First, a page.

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Microsoft's Project Astoria is dead, so stop hoping for Android apps on Windows

By Ng Chong Seng - on 26 Feb 2016, 10:17am

Microsoft's Project Astoria is dead, so stop hoping for Android apps on Windows

At Build last year, Microsoft elaborated on its Universal Windows Platform strategy, and how it intends to help developers bring apps into the Windows Store with four ‘bridge toolkits’, namely ‘Westminster’ for porting web apps, ‘Centennial’ for classic .NET and Win32 apps, ‘Astoria’ for Android apps, and ‘Islandwood’ for iOS apps.

At this point, three of the four bridges seem to have been progressing well. The Web bridge shipped as part of the standard Windows 10 SDK in July, and companies like Shazam and Yahoo have adopted it. Centennial is now undergoing testing with a set of developers and expansion of the program is expected in the near future. Islandwood was released to GitHub as an open source project last August and has seen regular updates since.

What about Astoria, the Android bridge? After confirming that the bridge is delayed last November, Microsoft has now come out to say this:

We also announced the Windows Bridge for Android (project “Astoria”) at Build last year, and some of you have asked about its status. We received a lot of feedback that having two Bridge technologies to bring code from mobile operating systems to Windows was unnecessary, and the choice between them could be confusing. We have carefully considered this feedback and decided that we would focus our efforts on the Windows Bridge for iOS and make it the single Bridge option for bringing mobile code to all Windows 10 devices, including Xbox and PCs. For those developers who spent time investigating the Android Bridge, we strongly encourage you to take a look at the iOS Bridge and Xamarin as great solutions.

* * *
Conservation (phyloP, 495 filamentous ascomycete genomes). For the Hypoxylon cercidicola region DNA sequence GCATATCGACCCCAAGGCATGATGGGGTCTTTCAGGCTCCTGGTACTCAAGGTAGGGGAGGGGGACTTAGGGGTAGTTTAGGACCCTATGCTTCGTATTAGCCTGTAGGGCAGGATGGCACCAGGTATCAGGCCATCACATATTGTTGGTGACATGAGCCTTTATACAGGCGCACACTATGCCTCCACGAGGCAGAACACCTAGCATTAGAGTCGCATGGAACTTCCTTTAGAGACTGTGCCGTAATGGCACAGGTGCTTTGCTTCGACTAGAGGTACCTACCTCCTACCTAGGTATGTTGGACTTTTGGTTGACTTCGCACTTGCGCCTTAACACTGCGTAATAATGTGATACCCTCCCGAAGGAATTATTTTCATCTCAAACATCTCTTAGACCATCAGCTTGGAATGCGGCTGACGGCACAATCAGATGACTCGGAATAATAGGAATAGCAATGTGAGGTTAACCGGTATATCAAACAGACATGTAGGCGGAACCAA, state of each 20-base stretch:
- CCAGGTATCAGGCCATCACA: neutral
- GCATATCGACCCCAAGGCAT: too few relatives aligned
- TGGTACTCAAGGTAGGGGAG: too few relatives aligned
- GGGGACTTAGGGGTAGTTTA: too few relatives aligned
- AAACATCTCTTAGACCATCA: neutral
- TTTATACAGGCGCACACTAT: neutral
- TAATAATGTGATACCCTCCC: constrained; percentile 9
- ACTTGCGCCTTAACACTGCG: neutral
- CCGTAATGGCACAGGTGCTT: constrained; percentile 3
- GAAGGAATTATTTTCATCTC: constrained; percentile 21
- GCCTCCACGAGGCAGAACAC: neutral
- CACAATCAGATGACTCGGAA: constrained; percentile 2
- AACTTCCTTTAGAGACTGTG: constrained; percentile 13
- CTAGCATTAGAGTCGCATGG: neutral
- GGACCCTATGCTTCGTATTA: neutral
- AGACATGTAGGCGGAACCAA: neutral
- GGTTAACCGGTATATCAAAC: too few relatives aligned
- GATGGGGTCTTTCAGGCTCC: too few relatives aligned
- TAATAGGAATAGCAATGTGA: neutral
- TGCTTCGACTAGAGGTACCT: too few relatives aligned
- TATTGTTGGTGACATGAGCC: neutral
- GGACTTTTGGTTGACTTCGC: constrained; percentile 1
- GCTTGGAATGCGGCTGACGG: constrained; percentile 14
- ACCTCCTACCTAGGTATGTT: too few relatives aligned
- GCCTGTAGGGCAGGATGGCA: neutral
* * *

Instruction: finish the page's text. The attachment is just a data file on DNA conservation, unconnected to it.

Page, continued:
In a nutshell, while Microsoft didn’t use the word ‘dead’, the fact is, the Astoria bridge is dead. And looking at Microsoft’s explanation, is it trying to say that developers’ interest in Astoria is way lower than Islandwood? Or are there other reasons (e.g., resource and legal reasons) that eventually led to Microsoft to conclude that Astoria isn’t worth the effort?

Whichever the case, I doubt the buying of Xamarin has anything to do with this decision. Remember, Astoria is about making it easy for Android devs to bring apps their to Windows; Xamarin’s tools are to make it easy for .NET/C# devs to write native apps for other platforms besides Windows.

Source: Microsoft.

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